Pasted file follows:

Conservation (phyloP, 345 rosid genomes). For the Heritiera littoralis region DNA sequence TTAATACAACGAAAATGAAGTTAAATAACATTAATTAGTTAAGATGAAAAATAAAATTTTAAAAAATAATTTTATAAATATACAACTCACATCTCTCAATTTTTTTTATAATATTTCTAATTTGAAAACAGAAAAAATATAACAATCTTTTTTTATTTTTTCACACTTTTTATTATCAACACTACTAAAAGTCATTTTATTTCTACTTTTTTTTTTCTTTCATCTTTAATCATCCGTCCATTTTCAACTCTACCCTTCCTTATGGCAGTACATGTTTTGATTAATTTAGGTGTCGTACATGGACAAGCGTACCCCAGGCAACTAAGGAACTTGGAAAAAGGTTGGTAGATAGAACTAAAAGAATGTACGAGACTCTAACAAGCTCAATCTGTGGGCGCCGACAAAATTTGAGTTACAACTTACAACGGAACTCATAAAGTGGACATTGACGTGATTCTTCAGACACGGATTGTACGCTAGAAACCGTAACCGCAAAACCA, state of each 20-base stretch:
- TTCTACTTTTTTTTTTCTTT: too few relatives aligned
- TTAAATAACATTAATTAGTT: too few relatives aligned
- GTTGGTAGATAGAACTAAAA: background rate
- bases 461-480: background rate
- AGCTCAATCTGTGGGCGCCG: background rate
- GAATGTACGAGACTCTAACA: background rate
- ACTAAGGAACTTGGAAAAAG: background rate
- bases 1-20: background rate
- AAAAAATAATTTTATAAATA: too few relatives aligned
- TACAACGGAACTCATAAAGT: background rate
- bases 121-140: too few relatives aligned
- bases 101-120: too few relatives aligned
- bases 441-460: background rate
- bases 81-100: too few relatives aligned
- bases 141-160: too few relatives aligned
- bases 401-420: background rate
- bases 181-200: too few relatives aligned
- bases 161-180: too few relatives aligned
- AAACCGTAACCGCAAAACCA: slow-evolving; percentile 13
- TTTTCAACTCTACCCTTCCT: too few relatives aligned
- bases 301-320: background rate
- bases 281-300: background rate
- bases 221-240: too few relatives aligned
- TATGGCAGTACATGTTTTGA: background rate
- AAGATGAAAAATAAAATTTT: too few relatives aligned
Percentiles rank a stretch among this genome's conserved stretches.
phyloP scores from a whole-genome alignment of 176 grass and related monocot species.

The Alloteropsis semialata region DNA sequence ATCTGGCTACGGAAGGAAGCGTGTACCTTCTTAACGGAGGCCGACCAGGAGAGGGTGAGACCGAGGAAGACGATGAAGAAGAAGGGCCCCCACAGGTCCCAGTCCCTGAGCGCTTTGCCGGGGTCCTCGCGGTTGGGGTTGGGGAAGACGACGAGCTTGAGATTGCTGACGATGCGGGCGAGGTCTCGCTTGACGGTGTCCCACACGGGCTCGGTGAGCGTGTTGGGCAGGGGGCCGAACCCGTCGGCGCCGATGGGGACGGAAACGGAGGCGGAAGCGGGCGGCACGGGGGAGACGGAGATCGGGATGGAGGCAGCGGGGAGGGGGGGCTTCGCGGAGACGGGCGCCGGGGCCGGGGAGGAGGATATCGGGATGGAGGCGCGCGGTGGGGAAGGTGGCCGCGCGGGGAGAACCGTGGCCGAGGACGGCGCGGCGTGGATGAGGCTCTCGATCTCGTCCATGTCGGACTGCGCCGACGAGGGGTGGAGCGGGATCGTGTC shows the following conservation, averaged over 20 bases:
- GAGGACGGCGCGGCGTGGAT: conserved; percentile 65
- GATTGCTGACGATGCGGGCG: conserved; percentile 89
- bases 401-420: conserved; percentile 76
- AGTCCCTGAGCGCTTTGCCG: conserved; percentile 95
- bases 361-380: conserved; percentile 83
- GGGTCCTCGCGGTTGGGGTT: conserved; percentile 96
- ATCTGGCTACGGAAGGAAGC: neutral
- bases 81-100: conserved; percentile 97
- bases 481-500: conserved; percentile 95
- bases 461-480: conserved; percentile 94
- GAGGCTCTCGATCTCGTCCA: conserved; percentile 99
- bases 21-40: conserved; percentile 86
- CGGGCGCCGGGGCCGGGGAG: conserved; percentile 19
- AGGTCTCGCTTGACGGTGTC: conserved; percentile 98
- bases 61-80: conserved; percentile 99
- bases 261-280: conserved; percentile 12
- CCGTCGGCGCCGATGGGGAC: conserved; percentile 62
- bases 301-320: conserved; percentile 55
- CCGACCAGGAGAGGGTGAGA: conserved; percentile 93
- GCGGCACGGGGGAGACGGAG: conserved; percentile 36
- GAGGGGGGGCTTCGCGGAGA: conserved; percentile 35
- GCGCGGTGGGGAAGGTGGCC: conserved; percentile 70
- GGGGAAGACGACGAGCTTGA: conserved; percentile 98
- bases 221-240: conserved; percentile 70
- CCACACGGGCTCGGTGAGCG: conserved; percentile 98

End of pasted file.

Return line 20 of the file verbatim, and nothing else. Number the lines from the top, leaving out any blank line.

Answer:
- AAACCGTAACCGCAAAACCA: slow-evolving; percentile 13